Benhall, or Benhala
In the 5th of King Richard II. (1381), William de Ufford, Earl of Suffolk, was
found by inquisition, to have held the Manors of Benhall and Thorndon, as parcel
of the honor of Eye; which were escheated to the King, through the failure of
male issue of the said Earl.
In the 6th of King Henry VIII., the Countess of Suffolk held this lordship; and
Sir Robert Southwell was found to hold of the said Countess, the manor of Upton,
in Norfolk, as of her manor of Benhall, in Suffolk, valued at
£16 per annum.
The Dukes, of this parish, derive their descent from a family of that name, who
were possessed of Brampton, in this county, ever since the Norman conquest, and
who became allied in marriage with most of the leading families in tin's part of
In the time of Queen Elizabeth, Edward Duke, Esq., purchased this estate from
the Glemhams; and Edward Duke, his grandson, the first Baronet of his house,
built the seat called Benhall Lodge, in 1G3H. The alliances of that branch of
the family who became seated here, will appear from the following:
George Duke, of Brampton, Esq. = Anne, dau. of Sir
Thos. Blennerhasset, of Frenze, in Norfolk, Knt.
|Edward Duke, son and heir, who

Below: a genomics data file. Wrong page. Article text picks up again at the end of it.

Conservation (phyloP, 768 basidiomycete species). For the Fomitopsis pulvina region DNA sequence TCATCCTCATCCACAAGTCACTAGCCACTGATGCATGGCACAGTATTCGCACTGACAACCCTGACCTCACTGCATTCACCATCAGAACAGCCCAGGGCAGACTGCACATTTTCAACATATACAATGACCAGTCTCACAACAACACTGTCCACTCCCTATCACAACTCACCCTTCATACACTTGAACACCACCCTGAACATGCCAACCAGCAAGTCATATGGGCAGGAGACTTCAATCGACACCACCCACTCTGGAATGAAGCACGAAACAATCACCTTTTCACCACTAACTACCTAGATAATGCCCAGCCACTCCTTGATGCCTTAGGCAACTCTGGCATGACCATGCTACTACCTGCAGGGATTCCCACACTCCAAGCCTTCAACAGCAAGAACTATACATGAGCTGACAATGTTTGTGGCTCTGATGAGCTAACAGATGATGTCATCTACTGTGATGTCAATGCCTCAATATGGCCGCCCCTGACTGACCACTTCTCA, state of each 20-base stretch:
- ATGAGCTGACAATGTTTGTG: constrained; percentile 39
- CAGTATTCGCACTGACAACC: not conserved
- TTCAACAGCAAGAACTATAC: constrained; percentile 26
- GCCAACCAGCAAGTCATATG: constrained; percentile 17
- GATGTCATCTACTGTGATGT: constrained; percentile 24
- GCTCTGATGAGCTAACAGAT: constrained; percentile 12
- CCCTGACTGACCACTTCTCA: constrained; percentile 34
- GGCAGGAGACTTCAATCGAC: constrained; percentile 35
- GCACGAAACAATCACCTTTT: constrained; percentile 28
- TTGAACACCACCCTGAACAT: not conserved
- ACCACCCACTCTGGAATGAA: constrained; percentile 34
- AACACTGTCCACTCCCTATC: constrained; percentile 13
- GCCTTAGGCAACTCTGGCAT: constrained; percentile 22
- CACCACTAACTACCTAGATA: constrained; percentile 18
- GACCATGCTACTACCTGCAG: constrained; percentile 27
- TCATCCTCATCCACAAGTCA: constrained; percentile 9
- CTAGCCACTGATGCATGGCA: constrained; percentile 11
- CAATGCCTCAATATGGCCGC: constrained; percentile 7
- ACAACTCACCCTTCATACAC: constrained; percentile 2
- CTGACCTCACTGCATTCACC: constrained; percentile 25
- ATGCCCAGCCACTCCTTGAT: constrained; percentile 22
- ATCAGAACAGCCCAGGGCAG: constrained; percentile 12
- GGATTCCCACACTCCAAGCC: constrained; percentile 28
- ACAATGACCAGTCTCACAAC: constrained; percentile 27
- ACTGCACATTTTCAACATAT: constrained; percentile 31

Benhall, died in 1598
|= Dorothy, daughter
of Sir Ambrose
Jermyn of Rushbrook, Knt.
|George Duke, 2nd=
son, of Honiogton, in this co.
|Elizabeth, daught. and co-heir of Augustin Curties,
|Ambrose Duke, Esq, son & heir, died
||=Elizabeth, daug. & co-heir to Barth.
||George Duke, of Wandsworth.
||= Catherine, dau. of Richard Braham, of Wandsworth.
|Edward Duke, the first Baronet
||=Ellen, d. & co-heir of John Panton, of
Brunslip, co. Denbigh, Esq.1
||Edw. Duke, M.D. of Middlesex, 3rd son.
||=Elizabeth, dau. of Robert Talmach, of Helmingham,
||Sir John Duke, r Bart. M.P. for Orford
||=Elizabeth, daught. and co-heir of Edw.
|Sir Edward Duke, Bart, only son,
||.=Mary, d. and sole heir of Thomas
Rudge, co. Stafford, Esq., died without issue, 25th Aug. 1732, when
the Baronetcy became extinct.
|1st. Elizabeth d. young